Musical Odyssey: From Pain to Recovery
Psychiatric rehabilitation aims to promote health recovery from significant losses, both physical and psychological, that have derailed the lives of adults and young adults diagnosed with a serious mental illness (SMI) so that they can actively participate in rebuilding and recreating themselves. The population faces premature morbidity and experiences higher than average rates of chronic and life-threatening disorders. When participants join the BU Center for Psychiatric Rehabilitation services’ programs, they take on the role of student, increasing their knowledge, skills, and supports to further their personal goals and recovery journeys.
The submission, Musical Odyssey: From Pain to Recovery, is an original poem informed by the values and practices of my work in the field of psychiatric rehabilitation as well as my recent medical experience as a patient. The poem was inspired primarily by my four-month experience of having to navigate through the primary care system and advocate for myself to get services for two herniated discs while working. During this period I was teaching three courses: Empowering Ourselves through Song, Buddhist Psychology’s Path of Recovery, and Mindfulness: The Practice of Buddhist Psychology.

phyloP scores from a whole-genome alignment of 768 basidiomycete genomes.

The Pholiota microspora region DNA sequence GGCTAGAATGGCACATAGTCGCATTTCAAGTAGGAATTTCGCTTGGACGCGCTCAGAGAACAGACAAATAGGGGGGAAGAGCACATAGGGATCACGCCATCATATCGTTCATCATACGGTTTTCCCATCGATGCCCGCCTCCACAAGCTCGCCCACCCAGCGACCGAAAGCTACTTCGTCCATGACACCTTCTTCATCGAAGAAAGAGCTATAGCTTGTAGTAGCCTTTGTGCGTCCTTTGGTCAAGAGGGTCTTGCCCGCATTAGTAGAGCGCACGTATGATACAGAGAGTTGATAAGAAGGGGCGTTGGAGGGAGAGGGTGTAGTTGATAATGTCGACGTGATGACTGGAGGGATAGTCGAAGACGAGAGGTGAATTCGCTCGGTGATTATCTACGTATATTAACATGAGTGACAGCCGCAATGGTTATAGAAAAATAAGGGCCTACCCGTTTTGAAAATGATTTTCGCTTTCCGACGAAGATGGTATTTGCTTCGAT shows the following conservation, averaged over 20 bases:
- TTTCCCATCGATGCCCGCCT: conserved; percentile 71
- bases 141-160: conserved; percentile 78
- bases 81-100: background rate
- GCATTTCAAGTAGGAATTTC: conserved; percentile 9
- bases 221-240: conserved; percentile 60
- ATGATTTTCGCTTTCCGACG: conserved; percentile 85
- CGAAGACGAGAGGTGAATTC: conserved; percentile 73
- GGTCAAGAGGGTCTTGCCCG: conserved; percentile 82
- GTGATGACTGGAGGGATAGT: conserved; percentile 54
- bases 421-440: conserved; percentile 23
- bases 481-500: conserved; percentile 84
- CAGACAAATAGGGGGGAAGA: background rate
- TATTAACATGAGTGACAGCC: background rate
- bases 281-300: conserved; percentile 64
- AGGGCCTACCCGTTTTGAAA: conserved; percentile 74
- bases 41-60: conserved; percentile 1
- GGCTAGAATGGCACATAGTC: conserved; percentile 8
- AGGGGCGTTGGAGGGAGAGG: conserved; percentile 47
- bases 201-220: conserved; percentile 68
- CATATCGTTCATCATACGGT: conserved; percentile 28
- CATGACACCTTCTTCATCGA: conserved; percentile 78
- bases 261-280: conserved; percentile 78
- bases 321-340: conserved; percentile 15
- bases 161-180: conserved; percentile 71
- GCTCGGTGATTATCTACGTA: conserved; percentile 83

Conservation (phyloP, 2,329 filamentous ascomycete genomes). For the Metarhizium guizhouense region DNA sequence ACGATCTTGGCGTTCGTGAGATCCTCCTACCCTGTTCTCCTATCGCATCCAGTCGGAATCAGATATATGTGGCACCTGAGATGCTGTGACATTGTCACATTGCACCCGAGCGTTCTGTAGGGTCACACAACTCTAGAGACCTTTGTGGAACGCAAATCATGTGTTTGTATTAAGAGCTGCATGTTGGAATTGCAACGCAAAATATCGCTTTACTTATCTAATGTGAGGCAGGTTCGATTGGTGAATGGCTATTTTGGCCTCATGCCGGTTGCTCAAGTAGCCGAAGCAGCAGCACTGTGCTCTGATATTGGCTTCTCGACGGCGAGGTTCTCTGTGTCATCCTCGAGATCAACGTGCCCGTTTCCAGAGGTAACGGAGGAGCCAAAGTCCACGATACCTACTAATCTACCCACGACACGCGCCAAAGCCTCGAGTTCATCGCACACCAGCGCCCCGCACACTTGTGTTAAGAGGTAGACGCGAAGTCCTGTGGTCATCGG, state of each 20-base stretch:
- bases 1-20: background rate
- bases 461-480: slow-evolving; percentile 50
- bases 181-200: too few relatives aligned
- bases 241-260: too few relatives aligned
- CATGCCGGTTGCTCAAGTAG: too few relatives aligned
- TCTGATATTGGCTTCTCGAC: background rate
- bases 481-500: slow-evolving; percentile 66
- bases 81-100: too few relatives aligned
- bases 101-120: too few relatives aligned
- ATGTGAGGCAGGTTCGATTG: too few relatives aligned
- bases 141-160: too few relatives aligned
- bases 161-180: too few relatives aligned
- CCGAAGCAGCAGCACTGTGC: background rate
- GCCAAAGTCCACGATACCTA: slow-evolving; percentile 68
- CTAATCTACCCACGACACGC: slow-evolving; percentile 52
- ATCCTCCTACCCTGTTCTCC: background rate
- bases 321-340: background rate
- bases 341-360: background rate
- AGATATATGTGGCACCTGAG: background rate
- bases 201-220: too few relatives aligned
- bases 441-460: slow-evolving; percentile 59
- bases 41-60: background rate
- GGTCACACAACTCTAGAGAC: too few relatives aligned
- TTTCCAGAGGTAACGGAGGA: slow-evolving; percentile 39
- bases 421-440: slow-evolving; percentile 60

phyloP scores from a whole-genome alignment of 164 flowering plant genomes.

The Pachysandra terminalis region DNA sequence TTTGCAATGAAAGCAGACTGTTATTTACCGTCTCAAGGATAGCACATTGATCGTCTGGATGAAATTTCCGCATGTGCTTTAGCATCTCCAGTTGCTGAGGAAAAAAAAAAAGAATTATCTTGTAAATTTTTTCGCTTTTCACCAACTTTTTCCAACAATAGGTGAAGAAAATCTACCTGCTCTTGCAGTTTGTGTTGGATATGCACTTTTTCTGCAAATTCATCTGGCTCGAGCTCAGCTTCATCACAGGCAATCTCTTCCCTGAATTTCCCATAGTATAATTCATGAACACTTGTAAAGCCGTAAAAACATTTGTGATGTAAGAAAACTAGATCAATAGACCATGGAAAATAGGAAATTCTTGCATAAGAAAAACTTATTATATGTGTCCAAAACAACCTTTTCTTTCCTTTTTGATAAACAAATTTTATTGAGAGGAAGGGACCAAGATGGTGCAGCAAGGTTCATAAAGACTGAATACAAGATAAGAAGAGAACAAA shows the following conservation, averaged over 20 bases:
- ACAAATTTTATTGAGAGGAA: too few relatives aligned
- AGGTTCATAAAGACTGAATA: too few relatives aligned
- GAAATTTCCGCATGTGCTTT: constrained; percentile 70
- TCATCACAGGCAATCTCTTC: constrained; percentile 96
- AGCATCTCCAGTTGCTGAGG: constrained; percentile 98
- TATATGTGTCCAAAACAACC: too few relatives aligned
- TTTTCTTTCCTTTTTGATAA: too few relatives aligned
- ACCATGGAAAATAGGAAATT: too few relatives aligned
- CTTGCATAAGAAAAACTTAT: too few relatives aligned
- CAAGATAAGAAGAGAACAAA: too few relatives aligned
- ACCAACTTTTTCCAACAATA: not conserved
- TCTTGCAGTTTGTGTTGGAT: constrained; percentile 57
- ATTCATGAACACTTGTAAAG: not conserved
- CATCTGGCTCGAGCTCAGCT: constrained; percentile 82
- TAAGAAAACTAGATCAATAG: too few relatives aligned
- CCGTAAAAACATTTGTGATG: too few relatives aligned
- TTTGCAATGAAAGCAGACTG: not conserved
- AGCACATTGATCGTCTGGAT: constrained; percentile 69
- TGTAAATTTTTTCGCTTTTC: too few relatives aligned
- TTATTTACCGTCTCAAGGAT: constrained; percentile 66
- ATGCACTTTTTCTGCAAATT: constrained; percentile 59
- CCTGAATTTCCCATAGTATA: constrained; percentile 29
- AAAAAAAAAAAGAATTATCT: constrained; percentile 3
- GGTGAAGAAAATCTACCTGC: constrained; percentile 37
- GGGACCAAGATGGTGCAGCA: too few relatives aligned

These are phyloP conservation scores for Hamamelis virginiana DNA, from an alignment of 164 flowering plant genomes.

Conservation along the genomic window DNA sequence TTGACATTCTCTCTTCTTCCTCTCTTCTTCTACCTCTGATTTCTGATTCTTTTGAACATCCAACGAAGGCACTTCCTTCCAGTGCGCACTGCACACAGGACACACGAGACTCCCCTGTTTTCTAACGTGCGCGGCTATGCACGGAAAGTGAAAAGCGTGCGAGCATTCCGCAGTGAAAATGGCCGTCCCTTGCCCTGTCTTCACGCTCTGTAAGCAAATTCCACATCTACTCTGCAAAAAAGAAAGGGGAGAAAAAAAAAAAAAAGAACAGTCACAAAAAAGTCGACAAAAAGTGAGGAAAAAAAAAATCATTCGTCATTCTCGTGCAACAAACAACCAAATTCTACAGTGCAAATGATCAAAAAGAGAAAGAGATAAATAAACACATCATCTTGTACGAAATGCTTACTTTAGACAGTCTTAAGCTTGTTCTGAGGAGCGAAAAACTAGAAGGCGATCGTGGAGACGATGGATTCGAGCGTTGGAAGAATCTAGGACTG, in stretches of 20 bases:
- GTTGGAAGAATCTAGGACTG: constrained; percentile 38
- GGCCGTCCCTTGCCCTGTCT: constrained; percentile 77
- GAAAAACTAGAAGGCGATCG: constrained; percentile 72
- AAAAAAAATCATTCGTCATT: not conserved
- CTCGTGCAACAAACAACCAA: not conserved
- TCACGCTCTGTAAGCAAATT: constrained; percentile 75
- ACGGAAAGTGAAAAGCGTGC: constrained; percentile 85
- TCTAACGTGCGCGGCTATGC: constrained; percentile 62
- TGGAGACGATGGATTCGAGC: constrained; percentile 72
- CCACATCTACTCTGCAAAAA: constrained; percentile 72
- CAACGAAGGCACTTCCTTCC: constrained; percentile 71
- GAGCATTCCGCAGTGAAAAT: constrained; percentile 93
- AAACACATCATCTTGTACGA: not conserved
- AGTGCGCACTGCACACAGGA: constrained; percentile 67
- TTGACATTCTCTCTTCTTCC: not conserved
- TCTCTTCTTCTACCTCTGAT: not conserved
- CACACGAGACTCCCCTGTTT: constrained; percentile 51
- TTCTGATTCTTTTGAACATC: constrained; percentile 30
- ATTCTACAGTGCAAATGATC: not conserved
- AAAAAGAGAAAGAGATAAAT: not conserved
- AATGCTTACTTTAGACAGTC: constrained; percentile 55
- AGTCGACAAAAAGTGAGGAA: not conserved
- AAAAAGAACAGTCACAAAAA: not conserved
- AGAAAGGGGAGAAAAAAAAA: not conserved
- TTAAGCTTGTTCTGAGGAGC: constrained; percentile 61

In the 2018 fall semester, I was role modeling recovery-oriented rehabilitation for my students, a Certified Peer Support Specialist, and three interns (two from BU School of Social Work and one from Tufts University). Despite excruciating pain from two herniated discs, I taught almost all the classes before and after a micro-discectomy and hemi-laminectomy surgery at the Beth Israel Deaconess Medical Center and prepared detailed lesson plans for my interns who had the opportunity to develop their clinical and teachings skills while receiving my support. My suffering and sharing of daily meditation, music listening, and singing helped grow everyone’s awareness, compassion, and commitment to mindfulness practice.